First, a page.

One China Committee Update 17
February, 2007

U S. opposes Taiwan's name change

In the daily press briefing February 9, in response to the question for comment on Taiwan President Chen's push to rename state-owned enterprises in Taiwan's overseas representative of offices from Republic of China to Taiwan, Sean McCormack, State Department Spokesman had the following to say:

The primary interest of the United States remains the maintenance of peace and stability in the Taiwan Strait. The United States does not support Taiwan independence and opposes unilateral steps by either side that would change the status quo. As we have said many times before, we do not support administrative steps by Taiwan authorities that would appear to change Taiwan's status unilaterally or move towards independence. The United States does not, for instance, support changes in terminology for entities administered by Taiwan authorities. President Chen's fulfillment of his commitments will be a test of leadership, dependability and statesmanship, as well the ability to protect Taiwan's interests, its relations with others and to maintain peace and stability in the Taiwan Strait.

However, Taipei said the US warning will not deter it from pursuing the name-change campaign.
"This is our internal affair. Foreign countries have no right to interfere. We should carry it on," Yu Shyi-kun, secretary general of President Chen's independence-learning Democratic Progressive Party (DPP), told reporters on February 10.

Taiwan embarks on dangerous road to statehood

Wrote David Chang, the Taiwanese leadership has launched a campaign to remove the word "China" from company names. The campaign began in October 2006 when President Chen Shui-bian changed Chiang Kai-shek International Airport, named after the late mainlander president, to Taoyuan International Airport as it is located in Taoyuan County near Taipei.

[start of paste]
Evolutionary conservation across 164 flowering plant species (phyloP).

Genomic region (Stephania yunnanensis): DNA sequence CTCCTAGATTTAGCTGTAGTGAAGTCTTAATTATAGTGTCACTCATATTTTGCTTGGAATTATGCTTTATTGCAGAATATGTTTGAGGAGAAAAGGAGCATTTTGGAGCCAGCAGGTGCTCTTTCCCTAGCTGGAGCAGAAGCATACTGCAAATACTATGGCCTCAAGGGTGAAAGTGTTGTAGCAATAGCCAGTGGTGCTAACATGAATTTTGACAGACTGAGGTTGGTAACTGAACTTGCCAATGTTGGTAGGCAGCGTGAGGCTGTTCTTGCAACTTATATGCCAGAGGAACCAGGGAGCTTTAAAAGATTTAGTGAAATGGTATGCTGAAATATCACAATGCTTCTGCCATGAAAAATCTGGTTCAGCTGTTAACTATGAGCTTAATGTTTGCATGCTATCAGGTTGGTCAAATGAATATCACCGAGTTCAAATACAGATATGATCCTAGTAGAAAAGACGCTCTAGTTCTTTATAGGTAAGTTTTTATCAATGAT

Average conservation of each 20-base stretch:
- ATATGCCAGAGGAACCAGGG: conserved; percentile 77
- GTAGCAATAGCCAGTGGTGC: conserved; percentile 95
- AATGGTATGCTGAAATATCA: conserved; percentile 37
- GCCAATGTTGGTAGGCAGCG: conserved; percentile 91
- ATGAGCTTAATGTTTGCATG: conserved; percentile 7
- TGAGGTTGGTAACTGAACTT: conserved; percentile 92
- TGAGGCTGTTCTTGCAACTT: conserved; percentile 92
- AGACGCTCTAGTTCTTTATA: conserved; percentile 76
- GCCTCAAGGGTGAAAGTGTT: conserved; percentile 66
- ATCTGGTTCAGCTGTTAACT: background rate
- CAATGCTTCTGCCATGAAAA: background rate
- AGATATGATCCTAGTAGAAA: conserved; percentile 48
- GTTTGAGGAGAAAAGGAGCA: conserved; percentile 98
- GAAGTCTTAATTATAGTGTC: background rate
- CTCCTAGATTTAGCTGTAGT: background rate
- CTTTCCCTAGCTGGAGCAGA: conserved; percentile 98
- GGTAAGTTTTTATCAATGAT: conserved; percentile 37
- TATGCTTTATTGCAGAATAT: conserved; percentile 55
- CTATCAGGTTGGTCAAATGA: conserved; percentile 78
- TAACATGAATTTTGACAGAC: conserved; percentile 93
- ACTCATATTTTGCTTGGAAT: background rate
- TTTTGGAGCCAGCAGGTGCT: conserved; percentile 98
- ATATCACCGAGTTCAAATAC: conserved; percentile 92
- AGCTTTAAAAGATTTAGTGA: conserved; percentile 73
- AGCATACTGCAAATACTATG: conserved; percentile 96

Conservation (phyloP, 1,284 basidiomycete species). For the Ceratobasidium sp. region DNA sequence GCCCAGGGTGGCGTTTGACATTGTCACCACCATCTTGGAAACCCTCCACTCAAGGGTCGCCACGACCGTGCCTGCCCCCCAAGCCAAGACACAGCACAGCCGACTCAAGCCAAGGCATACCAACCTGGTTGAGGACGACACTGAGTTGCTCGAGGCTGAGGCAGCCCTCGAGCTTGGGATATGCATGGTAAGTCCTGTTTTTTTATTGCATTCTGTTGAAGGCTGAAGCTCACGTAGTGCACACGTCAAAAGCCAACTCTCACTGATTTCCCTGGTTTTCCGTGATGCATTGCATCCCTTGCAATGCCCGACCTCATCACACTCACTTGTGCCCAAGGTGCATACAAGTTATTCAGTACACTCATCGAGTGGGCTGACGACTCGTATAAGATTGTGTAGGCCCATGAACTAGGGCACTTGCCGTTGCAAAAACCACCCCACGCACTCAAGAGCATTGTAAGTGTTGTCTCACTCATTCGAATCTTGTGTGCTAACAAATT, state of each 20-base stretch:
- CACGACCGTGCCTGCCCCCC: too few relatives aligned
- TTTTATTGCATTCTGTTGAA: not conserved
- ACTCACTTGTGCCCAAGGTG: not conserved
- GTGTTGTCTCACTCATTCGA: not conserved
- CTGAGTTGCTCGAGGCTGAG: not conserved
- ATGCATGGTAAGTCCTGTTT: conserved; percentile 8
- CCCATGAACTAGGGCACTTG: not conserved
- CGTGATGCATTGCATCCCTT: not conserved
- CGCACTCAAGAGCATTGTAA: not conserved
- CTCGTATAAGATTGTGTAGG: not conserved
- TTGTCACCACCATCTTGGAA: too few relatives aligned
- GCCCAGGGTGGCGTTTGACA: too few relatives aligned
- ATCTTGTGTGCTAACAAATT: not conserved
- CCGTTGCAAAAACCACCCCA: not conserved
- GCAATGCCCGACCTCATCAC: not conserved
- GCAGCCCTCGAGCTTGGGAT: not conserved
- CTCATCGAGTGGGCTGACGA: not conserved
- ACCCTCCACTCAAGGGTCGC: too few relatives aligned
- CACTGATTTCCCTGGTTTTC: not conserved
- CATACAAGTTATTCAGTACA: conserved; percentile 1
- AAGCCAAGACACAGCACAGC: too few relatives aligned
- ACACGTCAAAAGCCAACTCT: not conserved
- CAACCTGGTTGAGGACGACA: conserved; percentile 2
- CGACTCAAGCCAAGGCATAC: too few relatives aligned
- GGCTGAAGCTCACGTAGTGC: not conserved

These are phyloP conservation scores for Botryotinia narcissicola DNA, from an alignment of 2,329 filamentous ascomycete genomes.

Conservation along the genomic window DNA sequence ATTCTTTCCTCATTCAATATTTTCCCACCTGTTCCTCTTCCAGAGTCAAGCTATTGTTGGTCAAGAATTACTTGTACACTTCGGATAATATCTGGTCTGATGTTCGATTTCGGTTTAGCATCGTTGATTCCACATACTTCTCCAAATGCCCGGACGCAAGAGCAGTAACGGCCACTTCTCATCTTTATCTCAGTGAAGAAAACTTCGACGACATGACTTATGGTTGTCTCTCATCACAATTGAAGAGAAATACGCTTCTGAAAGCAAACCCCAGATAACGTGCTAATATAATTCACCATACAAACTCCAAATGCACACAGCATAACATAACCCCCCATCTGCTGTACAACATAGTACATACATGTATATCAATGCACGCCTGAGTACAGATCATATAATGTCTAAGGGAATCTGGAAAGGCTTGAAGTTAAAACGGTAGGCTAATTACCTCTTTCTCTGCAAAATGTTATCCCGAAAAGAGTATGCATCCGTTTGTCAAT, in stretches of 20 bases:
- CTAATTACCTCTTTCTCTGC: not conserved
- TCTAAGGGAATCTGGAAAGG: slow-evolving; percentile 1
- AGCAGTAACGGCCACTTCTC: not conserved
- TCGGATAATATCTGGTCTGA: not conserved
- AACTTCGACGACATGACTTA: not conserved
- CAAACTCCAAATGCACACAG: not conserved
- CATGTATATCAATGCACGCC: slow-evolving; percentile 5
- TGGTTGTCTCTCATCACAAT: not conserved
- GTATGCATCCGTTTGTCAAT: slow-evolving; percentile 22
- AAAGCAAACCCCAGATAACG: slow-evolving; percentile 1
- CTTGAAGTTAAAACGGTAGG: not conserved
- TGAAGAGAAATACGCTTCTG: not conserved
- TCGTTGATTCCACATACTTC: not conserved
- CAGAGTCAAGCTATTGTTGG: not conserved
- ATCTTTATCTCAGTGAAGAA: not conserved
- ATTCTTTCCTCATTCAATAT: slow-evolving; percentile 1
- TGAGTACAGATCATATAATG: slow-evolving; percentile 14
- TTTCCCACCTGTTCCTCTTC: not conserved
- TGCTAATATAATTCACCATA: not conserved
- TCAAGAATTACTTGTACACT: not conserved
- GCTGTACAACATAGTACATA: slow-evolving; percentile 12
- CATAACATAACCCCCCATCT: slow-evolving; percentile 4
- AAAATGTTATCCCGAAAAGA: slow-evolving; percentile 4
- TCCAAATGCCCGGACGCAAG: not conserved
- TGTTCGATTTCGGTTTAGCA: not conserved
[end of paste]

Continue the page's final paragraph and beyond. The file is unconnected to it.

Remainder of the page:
Last week Chen changed four company names: Chinese Petroleum Corp became Taiwan Chinese Petroleum Corp, China Shipbuilding Corp became Taiwan International Shipbuilding Corp, Chunghwa - a Mandarin word that means China - Post Co Ltd became Taiwan Post and the Central Bank of the Republic of China was changed to the Central Bank of the Republic of China (Taiwan).
President Chen has hinted that all enterprise names which contain "China" and "Chinese" must be changed.
It is not clear where the name-change campaign will lead. Names which have yet to be rectified include: the Republic of China, China Airlines, Chinese Bank, Chinese Culture University, China Television Co, Chinese Television System, Broadcasting Corp of China, the Chinese-language China Times and the English-language China Post newspapers. (Source: David Chang, dpa German Press Agency, The Raw Story, Feb 10, 2007).

Lee Teng-hui distancing himself from Taiwan independence movement

Former president Lee Teng-hui, the so-called godfather of Taiwan independence movement, said he no longer hates China and even wants to visit China.

In an interview with Next weekly magazine January 31, Lee, 84, said he has received many invitations and would like to visit China. He downplayed his role as the main figure of Taiwan independence aspirations, saying: "Taiwan is already a sovereign state, so there is no need to seek Taiwan's independence."

Lee was Taiwan's president from 1988 to 2000. He was the first Taiwanese to become the president of Taiwan, which was ruled mainly by Chiang Kai-shek and his son Chiang Ching-kuo - who fled to Taiwan after losing the Chinese civil war in 1949.